In an unpublished opinion, the Appellate Division affirmed the trial court's order compelling arbitration, relying heavily on language in Curtis, supra, 413 N.J.Super. at 33, in reaching that conclusion. The panel held that “the lack of express reference to a waiver of the right to sue in court or to arbitration as the ‘exclusive’ remedy” did not bar enforcement of the arbitration clause. The panel stated that while the arbitration clause “did not explicitly state that plaintiff agreed to waive her right to try her dispute in court, it clearly and unambiguously stated that ․ any dispute relating to the underlying agreement shall be submitted to arbitration and the resolution of that forum shall be binding and final.” It noted that other appellate panels had upheld arbitration provisions that did not have explicit waiver-of-rights language. (Citing Griffin v. Burlington Volkswagen, Inc., 411 N.J.Super. 515, 518 (App.Div .2010); EPIX Holdings Corp. v. Marsh & McLennan Cos., 410 N.J.Super. 453, 476 (App.Div.2009), overruled in part on other grounds by Hirsch v. Amper Fin. Servs., LLC, 215 N.J. 174, 192–93 (2013)).
The panel concluded that the language of the arbitration clause gave the “parties reasonable notice of the requirement to arbitrate all claims under the contract,” and that “a reasonable person, by signing the agreement, [would have understood] that arbitration is the sole means of resolving contractual disputes.”
We granted plaintiff's petition for certification. Atalese v. U.S. Legal Servs. Grp., L.P., 214 N.J. 117 (2013). We also granted Pacific Legal Foundation's request to participate as amicus curiae, limited to the filing of a brief.
Plaintiff contends that the arbitration clause does not comply with New Jersey law, specifically Curtis and our decision in Marchak v. Claridge Commons, Inc., 134 N.J. 275, 281 (1993), because it “does not clearly and unequivocally state its purpose in depriving [plaintiff] of her time-honored right to sue.” She asserts that New Jersey courts do not uphold “arbitration provisions that fail to: (1) indicate that the parties waive their right to sue; or (2) indicate that arbitration is the parties' exclusive remedy.” Plaintiff does not suggest that an incantation of “magic words” is necessary for a waiver of rights but does assert that the language for such a waiver must be clear and unequivocal.
USLSG contends that the term “arbitration” is universally understood and that “[n]o reasonable consumer could have any doubt that arbitration is different than litigation.” USLSG emphasizes that the Federal Arbitration Act (FAA) reflects a “liberal federal policy favoring arbitration” and requires courts to “place arbitration agreements on an equal footing with other contracts and enforce them according to their terms.” (Citations and internal quotation marks omitted) (quoting AT & T Mobility LLC v. Concepcion, 563 U.S. 1740, ––––, 131 S.Ct. 1740, 1745–46, 179 L. Ed.2d 742, 751 (2011)). It argues that the language in Marchak, supra—that an arbitration “clause depriving a citizen of access to the courts should clearly state its purpose,” 134 N.J. at 282—as construed by plaintiff, is in conflict with Concepcion and New Jersey case law. Last, USLSG submits that the arbitration clause is sufficiently clear and “adequately advised” plaintiff that her lawsuit would be resolved “in an arbitral forum.”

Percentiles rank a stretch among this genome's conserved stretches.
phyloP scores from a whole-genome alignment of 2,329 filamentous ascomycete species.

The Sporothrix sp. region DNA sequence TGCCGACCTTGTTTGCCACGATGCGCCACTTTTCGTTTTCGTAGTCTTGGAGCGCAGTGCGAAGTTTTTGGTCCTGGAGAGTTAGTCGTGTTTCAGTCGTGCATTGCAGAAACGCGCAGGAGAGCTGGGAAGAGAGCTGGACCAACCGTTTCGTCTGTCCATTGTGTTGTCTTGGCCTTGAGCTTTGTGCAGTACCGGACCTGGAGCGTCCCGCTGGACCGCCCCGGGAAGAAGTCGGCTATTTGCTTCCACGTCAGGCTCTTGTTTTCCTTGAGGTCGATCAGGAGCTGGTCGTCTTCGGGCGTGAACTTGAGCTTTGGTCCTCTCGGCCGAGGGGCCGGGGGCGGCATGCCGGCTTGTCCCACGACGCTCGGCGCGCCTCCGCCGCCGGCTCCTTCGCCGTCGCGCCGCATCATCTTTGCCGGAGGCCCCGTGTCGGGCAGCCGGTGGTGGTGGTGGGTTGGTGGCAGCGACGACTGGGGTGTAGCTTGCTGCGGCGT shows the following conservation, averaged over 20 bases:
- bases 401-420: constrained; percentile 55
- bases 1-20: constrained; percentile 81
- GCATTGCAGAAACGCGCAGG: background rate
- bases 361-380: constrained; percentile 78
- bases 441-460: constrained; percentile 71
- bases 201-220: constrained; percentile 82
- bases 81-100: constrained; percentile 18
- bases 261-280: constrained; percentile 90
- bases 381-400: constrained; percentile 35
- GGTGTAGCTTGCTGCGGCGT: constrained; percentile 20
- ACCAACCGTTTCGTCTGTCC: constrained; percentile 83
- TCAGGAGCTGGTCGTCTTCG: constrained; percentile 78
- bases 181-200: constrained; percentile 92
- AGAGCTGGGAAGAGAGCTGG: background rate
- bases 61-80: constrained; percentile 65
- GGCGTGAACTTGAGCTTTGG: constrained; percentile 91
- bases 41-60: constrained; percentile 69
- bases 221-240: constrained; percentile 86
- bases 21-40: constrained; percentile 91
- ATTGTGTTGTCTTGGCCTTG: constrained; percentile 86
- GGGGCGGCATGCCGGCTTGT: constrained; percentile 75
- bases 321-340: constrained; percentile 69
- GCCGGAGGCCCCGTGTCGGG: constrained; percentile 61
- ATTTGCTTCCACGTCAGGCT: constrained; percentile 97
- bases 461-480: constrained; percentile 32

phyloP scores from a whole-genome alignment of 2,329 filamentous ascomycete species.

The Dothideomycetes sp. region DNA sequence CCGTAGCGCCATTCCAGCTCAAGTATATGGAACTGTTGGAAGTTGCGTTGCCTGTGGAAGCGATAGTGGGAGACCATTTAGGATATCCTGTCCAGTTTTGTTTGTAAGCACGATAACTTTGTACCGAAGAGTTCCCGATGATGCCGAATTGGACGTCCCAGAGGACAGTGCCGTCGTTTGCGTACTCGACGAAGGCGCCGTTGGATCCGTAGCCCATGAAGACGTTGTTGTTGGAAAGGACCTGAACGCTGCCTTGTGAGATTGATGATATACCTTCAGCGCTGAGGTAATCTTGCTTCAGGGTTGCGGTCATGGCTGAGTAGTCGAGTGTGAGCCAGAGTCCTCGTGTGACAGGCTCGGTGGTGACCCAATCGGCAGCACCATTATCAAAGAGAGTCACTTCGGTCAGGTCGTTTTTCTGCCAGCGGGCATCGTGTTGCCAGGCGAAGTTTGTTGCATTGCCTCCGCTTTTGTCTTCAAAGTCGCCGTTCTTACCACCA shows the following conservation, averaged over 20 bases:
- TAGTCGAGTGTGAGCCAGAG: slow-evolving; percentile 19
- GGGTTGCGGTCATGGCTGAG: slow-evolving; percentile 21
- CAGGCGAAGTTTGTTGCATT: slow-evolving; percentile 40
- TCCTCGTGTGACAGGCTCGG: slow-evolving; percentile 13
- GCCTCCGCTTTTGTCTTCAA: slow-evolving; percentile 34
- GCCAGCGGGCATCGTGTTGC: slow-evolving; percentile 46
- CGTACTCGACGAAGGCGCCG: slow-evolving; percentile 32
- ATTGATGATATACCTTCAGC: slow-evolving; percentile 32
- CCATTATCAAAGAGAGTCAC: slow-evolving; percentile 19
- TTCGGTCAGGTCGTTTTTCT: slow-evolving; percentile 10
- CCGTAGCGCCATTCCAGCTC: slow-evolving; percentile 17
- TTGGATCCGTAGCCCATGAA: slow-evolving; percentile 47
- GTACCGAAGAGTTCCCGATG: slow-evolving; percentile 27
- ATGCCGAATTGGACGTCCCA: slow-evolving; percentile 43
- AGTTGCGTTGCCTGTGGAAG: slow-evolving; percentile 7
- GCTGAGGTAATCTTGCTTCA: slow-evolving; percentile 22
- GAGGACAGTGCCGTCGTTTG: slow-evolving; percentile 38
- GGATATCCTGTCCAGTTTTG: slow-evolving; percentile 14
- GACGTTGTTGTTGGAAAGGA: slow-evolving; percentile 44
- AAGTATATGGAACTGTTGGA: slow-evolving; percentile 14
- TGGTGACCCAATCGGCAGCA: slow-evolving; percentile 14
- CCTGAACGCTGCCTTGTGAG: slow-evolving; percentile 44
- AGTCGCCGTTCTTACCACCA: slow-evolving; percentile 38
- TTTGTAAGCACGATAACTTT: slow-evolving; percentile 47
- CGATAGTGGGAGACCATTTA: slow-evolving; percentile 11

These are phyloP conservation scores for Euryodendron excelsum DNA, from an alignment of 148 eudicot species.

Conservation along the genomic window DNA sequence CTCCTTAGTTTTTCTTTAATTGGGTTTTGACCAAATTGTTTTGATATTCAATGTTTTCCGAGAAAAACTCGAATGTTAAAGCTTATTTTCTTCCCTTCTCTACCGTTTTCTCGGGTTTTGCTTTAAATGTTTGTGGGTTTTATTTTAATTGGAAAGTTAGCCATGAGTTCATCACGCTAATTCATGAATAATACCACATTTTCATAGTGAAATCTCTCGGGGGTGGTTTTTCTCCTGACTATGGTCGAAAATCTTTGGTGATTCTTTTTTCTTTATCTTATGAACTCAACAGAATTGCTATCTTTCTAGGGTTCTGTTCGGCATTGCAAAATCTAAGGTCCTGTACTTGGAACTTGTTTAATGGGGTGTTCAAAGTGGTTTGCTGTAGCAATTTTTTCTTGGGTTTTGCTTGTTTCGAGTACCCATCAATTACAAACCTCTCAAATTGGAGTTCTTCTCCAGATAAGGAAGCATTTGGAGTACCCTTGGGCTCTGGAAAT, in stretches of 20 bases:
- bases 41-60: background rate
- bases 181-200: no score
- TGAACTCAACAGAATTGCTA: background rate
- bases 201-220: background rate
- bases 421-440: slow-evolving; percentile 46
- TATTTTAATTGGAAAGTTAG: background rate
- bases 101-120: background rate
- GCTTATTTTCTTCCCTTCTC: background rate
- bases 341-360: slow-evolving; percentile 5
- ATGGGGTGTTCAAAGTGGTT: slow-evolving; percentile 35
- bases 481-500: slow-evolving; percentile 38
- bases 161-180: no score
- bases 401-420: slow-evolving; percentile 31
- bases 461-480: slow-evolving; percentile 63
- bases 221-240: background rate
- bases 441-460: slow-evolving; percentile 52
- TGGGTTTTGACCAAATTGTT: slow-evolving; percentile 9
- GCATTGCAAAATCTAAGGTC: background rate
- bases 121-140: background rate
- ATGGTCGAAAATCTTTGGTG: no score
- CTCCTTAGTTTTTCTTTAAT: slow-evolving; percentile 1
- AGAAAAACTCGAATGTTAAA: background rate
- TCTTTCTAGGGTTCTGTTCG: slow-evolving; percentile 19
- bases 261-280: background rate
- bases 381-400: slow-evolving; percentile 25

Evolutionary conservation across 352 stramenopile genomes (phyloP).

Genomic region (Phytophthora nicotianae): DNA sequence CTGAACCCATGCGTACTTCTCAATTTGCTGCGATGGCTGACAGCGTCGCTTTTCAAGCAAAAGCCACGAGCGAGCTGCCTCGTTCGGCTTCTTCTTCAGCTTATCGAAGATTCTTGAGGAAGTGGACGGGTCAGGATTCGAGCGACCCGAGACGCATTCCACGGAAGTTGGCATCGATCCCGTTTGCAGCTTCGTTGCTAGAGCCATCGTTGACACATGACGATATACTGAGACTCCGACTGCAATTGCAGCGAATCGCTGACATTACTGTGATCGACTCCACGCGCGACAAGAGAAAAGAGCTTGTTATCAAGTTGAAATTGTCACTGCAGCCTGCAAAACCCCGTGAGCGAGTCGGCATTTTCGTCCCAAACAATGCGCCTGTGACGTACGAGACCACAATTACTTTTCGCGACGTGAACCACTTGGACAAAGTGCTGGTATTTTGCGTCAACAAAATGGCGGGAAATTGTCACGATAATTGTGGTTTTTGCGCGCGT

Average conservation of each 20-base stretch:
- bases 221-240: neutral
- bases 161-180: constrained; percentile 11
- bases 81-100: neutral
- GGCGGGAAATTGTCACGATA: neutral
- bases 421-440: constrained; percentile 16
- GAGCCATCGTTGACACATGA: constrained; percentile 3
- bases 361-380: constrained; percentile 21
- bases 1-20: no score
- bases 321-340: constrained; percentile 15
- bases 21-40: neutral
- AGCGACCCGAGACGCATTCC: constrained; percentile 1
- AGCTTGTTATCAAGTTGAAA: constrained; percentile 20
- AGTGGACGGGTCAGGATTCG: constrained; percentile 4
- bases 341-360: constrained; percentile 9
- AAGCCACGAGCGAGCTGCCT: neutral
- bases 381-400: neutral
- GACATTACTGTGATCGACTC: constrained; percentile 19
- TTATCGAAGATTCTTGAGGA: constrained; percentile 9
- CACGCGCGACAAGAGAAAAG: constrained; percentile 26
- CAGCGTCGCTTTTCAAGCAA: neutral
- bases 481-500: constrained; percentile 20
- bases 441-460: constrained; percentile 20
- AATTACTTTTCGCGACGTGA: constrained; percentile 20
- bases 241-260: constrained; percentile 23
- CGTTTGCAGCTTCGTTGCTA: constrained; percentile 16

Pacific Legal Foundation, participating as amicus curiae, urges this Court to affirm the Appellate Division and enforce the arbitration agreement. Amicus emphasizes that arbitration provisions in contracts must be viewed with favor, consistent with the dictates of federal and state law, and not with “suspicion or hostility.” Amicus maintains that consumers entering into contracts with arbitration clauses are “presumed” to be sufficiently competent to understand what they are signing and that “the law does not require invocation of particular terms of art to create an enforceable arbitration contract.” In short, amicus insists that plaintiff signed an arbitration agreement “written in standard form and simple language” and should be bound by it.
The Federal Arbitration Act (FAA), 9 U.S.C.A. §§ 1–16, and the nearly identical New Jersey Arbitration Act, N.J.S.A. 2A:23B–1 to –32, enunciate federal and state policies favoring arbitration. Concepcion, supra, 563 U.S. at ––––, 131 S.Ct. at 1745, 179 L. Ed.2d at 751 (describing Section 2 of FAA as reflecting “a ‘liberal federal policy favoring arbitration’ “ (quoting Moses H. Cone Mem'l Hosp. v. Mercury Constr. Corp., 460 U.S. 1, 24, 103 S.Ct. 927, 941, 74 L. Ed.2d 765, 785 (1983))); Hojnowski v. Vans Skate Park, 187 N.J. 323, 342 (2006) (noting that Legislature, in enacting New Jersey's Arbitration Act, codified existing judicial policy favoring arbitration as “means of dispute resolution”); Martindale v. Sandvik, Inc., 173 N.J. 76, 92 (2002) (“[T]he affirmative policy of this State, both legislative and judicial, favors arbitration as a mechanism of resolving disputes.”).
Section 2 of the FAA provides that
[a] written provision in ․ a contract evidencing a transaction involving commerce to settle by arbitration a controversy thereafter arising out of such contract or transaction ․ shall be valid, irrevocable, and enforceable, save upon such grounds as exist at law or in equity for the revocation of any contract.
[9 U.S.C.A. § 2.]